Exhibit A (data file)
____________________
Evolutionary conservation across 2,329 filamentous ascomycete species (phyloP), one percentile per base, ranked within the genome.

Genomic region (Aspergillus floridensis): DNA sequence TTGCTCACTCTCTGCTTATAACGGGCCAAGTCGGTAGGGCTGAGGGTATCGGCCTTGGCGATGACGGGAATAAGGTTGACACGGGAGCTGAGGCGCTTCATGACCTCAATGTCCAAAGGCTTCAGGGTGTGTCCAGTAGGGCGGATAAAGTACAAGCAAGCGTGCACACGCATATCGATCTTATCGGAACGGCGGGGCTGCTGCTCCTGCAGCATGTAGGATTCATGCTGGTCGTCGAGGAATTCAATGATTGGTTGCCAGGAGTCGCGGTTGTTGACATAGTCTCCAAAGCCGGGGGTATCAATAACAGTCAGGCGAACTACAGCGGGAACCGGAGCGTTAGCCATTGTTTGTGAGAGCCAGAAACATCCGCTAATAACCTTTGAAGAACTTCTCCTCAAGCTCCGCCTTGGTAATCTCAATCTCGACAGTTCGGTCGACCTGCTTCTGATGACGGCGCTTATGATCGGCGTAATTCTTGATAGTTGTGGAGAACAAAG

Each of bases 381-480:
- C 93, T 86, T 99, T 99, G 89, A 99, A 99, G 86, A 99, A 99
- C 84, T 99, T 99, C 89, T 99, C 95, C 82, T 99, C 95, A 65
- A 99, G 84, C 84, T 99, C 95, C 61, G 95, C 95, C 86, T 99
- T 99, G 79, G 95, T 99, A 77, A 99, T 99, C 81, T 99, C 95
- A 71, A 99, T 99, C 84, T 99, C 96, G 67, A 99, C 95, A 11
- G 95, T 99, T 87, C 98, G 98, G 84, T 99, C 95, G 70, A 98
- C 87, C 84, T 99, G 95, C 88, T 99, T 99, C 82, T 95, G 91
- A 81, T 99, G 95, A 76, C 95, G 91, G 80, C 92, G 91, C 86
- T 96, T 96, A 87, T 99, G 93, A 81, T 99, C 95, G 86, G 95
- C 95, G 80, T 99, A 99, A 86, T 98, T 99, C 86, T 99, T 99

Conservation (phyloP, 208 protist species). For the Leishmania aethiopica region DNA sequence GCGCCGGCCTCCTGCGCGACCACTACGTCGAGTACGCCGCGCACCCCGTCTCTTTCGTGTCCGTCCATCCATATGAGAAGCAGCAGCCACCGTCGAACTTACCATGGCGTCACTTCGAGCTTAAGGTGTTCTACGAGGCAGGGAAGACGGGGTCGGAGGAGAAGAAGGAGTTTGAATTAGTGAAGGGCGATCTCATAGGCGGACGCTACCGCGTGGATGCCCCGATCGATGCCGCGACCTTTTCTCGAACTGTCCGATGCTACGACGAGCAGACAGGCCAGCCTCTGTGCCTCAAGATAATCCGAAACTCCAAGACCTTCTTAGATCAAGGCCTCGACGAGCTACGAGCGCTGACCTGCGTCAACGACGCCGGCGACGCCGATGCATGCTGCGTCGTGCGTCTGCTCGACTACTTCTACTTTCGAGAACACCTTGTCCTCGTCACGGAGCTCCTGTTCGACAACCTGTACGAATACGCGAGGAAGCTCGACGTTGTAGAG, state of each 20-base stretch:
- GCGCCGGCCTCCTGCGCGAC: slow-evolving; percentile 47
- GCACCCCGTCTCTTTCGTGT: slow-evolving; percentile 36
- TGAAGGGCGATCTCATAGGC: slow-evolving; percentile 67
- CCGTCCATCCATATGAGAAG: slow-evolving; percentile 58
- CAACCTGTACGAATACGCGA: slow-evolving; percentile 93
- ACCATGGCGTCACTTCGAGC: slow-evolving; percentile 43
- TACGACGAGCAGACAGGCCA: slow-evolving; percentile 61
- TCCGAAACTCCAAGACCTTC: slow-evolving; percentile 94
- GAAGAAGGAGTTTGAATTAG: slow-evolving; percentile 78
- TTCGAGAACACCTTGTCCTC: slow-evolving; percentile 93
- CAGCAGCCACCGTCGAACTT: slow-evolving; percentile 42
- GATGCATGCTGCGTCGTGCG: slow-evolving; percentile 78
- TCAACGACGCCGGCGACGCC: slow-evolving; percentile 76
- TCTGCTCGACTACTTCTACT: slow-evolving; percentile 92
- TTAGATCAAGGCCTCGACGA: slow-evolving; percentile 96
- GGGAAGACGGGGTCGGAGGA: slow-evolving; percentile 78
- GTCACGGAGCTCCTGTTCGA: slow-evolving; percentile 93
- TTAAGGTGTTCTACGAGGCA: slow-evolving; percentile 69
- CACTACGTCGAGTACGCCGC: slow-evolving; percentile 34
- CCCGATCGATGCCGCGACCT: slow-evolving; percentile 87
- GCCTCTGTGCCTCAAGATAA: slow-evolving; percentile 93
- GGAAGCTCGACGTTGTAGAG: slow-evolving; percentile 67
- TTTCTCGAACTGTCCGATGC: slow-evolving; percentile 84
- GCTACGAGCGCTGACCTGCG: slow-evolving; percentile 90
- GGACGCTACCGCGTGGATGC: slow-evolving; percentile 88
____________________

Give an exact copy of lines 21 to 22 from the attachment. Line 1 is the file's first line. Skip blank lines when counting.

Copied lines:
- TACGACGAGCAGACAGGCCA: slow-evolving; percentile 61
- TCCGAAACTCCAAGACCTTC: slow-evolving; percentile 94